hot topics RUMBLES SEPTEMBER 2015 | 23 As a result of House Bill 13-1044, Colorado took a step toward legalizing graywater for ben-eficial uses. The Colorado Department of Public Health and Environment’s Water Quality Control Division worked with stakeholders and other State of Colorado agency representatives over a two year period to develop a draft of Colorado’s very first graywater regula-tion. Regulation 86: Graywater Control Regulation was adopted by the Water Quality Control Commission on May 11, 2015. Regulation 86 defines gray-water, allowed graywater sources, uses of graywater, and graywater users. Most important, Regulation 86 outlines requirements, prohibitions, and stan-dards for graywater use for nondrinking purposes. The legislation made graywater an opt-in program for local jurisdictions and not a state-wide program. To allow graywater use, a city, city and county, or county will have to adopt an ordinance or resolution to allow graywater use within its jurisdiction by developing a graywater control program that meets the requirements of Regulation 86. In Colorado, graywater means that portion of wastewater that before being treated or combined with other wastewater is collected from fixtures within residential, commercial, or Colorado Graywater Use— One Step Closer By Melanie Criswell Figure 1. Landscape irrigation reuse can offset a large summer demand, but leaves an underutilized resource in winter; potable reuse serves a large year-round demand.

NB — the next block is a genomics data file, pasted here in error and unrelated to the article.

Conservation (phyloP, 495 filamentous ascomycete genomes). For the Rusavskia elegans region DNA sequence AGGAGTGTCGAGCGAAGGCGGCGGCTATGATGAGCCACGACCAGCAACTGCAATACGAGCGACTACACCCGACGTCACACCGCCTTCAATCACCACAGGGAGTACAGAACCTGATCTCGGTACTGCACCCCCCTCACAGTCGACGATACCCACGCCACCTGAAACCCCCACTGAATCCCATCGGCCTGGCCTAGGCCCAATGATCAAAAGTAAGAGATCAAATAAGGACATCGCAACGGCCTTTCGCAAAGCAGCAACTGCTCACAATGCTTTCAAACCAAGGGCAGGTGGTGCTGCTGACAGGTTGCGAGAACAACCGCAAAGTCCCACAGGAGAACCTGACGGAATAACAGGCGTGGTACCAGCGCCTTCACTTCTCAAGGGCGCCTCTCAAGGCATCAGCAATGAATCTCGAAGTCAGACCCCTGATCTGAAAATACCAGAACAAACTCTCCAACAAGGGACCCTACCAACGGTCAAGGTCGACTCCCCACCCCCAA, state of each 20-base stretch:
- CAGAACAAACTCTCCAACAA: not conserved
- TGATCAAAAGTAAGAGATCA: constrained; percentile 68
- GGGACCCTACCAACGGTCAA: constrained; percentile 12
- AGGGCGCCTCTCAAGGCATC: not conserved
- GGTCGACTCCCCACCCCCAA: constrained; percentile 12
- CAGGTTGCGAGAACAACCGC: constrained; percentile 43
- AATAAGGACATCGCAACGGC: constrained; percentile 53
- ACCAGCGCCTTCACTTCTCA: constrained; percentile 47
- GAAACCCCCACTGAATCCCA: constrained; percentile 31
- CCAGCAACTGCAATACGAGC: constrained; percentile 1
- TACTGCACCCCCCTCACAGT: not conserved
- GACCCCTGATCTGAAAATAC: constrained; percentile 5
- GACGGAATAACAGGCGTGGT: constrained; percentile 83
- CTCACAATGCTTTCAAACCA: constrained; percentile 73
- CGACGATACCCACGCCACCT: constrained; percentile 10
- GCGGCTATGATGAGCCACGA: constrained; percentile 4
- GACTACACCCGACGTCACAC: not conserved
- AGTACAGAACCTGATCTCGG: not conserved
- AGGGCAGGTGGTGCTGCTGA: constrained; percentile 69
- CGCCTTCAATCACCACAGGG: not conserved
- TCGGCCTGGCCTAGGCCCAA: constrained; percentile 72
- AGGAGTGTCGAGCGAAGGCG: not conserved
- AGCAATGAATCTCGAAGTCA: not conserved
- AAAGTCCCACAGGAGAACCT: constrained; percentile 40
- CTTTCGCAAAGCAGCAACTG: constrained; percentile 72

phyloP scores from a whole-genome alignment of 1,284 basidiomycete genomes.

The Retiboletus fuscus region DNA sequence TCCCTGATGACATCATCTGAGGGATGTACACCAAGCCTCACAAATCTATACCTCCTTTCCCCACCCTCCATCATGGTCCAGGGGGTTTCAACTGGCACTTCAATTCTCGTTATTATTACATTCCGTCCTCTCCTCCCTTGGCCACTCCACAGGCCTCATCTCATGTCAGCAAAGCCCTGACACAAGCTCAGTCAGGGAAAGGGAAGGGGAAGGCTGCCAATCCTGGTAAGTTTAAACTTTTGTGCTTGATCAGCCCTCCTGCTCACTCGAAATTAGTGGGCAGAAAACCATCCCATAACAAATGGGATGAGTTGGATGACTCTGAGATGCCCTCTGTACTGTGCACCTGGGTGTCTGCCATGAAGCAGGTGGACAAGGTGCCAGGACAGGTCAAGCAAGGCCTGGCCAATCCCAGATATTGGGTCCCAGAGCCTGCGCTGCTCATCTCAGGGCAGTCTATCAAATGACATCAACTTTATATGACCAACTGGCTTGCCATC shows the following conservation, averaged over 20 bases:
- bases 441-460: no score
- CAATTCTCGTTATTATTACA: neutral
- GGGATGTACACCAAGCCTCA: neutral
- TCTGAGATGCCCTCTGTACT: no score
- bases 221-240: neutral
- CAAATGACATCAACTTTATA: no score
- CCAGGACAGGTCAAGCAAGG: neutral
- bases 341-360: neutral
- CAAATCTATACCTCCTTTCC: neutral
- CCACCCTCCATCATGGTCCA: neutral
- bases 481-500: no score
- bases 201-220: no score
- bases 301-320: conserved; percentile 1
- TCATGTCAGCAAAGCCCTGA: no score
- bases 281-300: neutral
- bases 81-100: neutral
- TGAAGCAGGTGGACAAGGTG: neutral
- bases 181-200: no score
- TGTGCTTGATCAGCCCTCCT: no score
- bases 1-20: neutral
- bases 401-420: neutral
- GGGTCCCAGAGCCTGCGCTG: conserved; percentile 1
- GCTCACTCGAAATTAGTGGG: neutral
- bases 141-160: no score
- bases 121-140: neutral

RUMBLES - September 2015
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